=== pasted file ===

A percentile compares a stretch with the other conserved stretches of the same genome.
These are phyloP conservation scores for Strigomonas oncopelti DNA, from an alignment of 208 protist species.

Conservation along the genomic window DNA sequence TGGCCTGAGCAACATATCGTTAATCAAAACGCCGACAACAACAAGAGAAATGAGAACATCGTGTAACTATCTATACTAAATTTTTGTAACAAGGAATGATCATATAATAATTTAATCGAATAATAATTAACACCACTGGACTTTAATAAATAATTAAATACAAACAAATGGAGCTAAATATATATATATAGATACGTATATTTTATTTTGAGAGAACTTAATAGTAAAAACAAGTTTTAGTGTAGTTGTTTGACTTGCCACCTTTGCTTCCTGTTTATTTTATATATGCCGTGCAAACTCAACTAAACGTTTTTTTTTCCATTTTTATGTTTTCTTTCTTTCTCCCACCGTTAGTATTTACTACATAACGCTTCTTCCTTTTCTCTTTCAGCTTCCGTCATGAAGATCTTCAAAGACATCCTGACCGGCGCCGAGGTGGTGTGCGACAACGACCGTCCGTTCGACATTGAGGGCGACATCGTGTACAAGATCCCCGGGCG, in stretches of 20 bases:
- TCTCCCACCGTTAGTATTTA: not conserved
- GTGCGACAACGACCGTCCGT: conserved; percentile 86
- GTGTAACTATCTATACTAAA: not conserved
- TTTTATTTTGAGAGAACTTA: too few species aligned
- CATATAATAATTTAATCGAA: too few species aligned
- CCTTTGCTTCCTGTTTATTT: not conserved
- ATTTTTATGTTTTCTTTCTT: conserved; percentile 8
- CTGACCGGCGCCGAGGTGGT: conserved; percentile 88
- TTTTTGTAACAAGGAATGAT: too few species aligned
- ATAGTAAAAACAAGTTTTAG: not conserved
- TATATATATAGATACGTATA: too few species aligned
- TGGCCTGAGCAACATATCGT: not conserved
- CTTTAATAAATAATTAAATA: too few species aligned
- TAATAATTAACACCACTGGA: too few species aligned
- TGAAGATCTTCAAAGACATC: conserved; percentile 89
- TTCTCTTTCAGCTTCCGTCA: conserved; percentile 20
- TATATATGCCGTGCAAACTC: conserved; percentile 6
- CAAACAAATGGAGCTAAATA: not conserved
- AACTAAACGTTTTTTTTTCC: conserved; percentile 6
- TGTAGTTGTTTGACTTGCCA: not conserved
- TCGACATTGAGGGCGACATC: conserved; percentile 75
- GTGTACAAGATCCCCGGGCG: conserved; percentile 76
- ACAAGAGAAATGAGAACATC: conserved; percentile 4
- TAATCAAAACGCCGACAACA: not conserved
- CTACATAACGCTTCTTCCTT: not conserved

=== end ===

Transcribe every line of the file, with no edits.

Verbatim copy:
A percentile compares a stretch with the other conserved stretches of the same genome.
These are phyloP conservation scores for Strigomonas oncopelti DNA, from an alignment of 208 protist species.

Conservation along the genomic window DNA sequence TGGCCTGAGCAACATATCGTTAATCAAAACGCCGACAACAACAAGAGAAATGAGAACATCGTGTAACTATCTATACTAAATTTTTGTAACAAGGAATGATCATATAATAATTTAATCGAATAATAATTAACACCACTGGACTTTAATAAATAATTAAATACAAACAAATGGAGCTAAATATATATATATAGATACGTATATTTTATTTTGAGAGAACTTAATAGTAAAAACAAGTTTTAGTGTAGTTGTTTGACTTGCCACCTTTGCTTCCTGTTTATTTTATATATGCCGTGCAAACTCAACTAAACGTTTTTTTTTCCATTTTTATGTTTTCTTTCTTTCTCCCACCGTTAGTATTTACTACATAACGCTTCTTCCTTTTCTCTTTCAGCTTCCGTCATGAAGATCTTCAAAGACATCCTGACCGGCGCCGAGGTGGTGTGCGACAACGACCGTCCGTTCGACATTGAGGGCGACATCGTGTACAAGATCCCCGGGCG, in stretches of 20 bases:
- TCTCCCACCGTTAGTATTTA: not conserved
- GTGCGACAACGACCGTCCGT: conserved; percentile 86
- GTGTAACTATCTATACTAAA: not conserved
- TTTTATTTTGAGAGAACTTA: too few species aligned
- CATATAATAATTTAATCGAA: too few species aligned
- CCTTTGCTTCCTGTTTATTT: not conserved
- ATTTTTATGTTTTCTTTCTT: conserved; percentile 8
- CTGACCGGCGCCGAGGTGGT: conserved; percentile 88
- TTTTTGTAACAAGGAATGAT: too few species aligned
- ATAGTAAAAACAAGTTTTAG: not conserved
- TATATATATAGATACGTATA: too few species aligned
- TGGCCTGAGCAACATATCGT: not conserved
- CTTTAATAAATAATTAAATA: too few species aligned
- TAATAATTAACACCACTGGA: too few species aligned
- TGAAGATCTTCAAAGACATC: conserved; percentile 89
- TTCTCTTTCAGCTTCCGTCA: conserved; percentile 20
- TATATATGCCGTGCAAACTC: conserved; percentile 6
- CAAACAAATGGAGCTAAATA: not conserved
- AACTAAACGTTTTTTTTTCC: conserved; percentile 6
- TGTAGTTGTTTGACTTGCCA: not conserved
- TCGACATTGAGGGCGACATC: conserved; percentile 75
- GTGTACAAGATCCCCGGGCG: conserved; percentile 76
- ACAAGAGAAATGAGAACATC: conserved; percentile 4
- TAATCAAAACGCCGACAACA: not conserved
- CTACATAACGCTTCTTCCTT: not conserved